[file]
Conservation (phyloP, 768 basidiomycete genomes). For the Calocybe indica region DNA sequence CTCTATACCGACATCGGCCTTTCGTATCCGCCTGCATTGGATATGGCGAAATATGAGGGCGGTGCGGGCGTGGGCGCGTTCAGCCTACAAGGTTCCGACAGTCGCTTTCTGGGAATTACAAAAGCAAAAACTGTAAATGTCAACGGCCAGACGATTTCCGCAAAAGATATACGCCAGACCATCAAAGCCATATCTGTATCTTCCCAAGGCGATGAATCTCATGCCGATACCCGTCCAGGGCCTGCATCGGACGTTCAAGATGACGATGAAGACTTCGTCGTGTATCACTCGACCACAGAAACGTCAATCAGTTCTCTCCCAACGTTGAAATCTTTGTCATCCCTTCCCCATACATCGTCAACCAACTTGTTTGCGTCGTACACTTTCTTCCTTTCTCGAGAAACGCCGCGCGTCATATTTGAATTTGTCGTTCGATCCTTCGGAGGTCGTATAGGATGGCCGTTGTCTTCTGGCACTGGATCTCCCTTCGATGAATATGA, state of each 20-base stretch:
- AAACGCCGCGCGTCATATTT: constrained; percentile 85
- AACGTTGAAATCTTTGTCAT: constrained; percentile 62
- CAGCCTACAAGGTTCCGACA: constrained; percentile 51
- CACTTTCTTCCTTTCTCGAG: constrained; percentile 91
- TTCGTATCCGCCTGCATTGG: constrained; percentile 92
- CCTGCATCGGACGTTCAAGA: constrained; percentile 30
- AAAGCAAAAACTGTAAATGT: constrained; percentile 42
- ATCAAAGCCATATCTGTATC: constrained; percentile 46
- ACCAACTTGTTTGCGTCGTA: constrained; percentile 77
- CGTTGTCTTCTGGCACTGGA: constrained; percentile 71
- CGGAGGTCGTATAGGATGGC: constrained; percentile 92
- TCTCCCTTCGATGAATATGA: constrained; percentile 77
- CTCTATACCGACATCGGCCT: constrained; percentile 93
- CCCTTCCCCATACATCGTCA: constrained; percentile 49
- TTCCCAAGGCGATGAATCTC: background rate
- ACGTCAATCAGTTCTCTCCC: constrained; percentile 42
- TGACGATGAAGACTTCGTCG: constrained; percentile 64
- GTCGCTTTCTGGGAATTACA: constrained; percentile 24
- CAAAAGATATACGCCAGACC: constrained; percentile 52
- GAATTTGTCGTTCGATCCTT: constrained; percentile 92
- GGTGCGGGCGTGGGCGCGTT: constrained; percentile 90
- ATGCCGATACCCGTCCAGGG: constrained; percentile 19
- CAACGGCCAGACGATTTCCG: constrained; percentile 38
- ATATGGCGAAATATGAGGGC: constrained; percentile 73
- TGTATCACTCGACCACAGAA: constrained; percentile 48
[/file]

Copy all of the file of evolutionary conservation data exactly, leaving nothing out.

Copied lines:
Conservation (phyloP, 768 basidiomycete genomes). For the Calocybe indica region DNA sequence CTCTATACCGACATCGGCCTTTCGTATCCGCCTGCATTGGATATGGCGAAATATGAGGGCGGTGCGGGCGTGGGCGCGTTCAGCCTACAAGGTTCCGACAGTCGCTTTCTGGGAATTACAAAAGCAAAAACTGTAAATGTCAACGGCCAGACGATTTCCGCAAAAGATATACGCCAGACCATCAAAGCCATATCTGTATCTTCCCAAGGCGATGAATCTCATGCCGATACCCGTCCAGGGCCTGCATCGGACGTTCAAGATGACGATGAAGACTTCGTCGTGTATCACTCGACCACAGAAACGTCAATCAGTTCTCTCCCAACGTTGAAATCTTTGTCATCCCTTCCCCATACATCGTCAACCAACTTGTTTGCGTCGTACACTTTCTTCCTTTCTCGAGAAACGCCGCGCGTCATATTTGAATTTGTCGTTCGATCCTTCGGAGGTCGTATAGGATGGCCGTTGTCTTCTGGCACTGGATCTCCCTTCGATGAATATGA, state of each 20-base stretch:
- AAACGCCGCGCGTCATATTT: constrained; percentile 85
- AACGTTGAAATCTTTGTCAT: constrained; percentile 62
- CAGCCTACAAGGTTCCGACA: constrained; percentile 51
- CACTTTCTTCCTTTCTCGAG: constrained; percentile 91
- TTCGTATCCGCCTGCATTGG: constrained; percentile 92
- CCTGCATCGGACGTTCAAGA: constrained; percentile 30
- AAAGCAAAAACTGTAAATGT: constrained; percentile 42
- ATCAAAGCCATATCTGTATC: constrained; percentile 46
- ACCAACTTGTTTGCGTCGTA: constrained; percentile 77
- CGTTGTCTTCTGGCACTGGA: constrained; percentile 71
- CGGAGGTCGTATAGGATGGC: constrained; percentile 92
- TCTCCCTTCGATGAATATGA: constrained; percentile 77
- CTCTATACCGACATCGGCCT: constrained; percentile 93
- CCCTTCCCCATACATCGTCA: constrained; percentile 49
- TTCCCAAGGCGATGAATCTC: background rate
- ACGTCAATCAGTTCTCTCCC: constrained; percentile 42
- TGACGATGAAGACTTCGTCG: constrained; percentile 64
- GTCGCTTTCTGGGAATTACA: constrained; percentile 24
- CAAAAGATATACGCCAGACC: constrained; percentile 52
- GAATTTGTCGTTCGATCCTT: constrained; percentile 92
- GGTGCGGGCGTGGGCGCGTT: constrained; percentile 90
- ATGCCGATACCCGTCCAGGG: constrained; percentile 19
- CAACGGCCAGACGATTTCCG: constrained; percentile 38
- ATATGGCGAAATATGAGGGC: constrained; percentile 73
- TGTATCACTCGACCACAGAA: constrained; percentile 48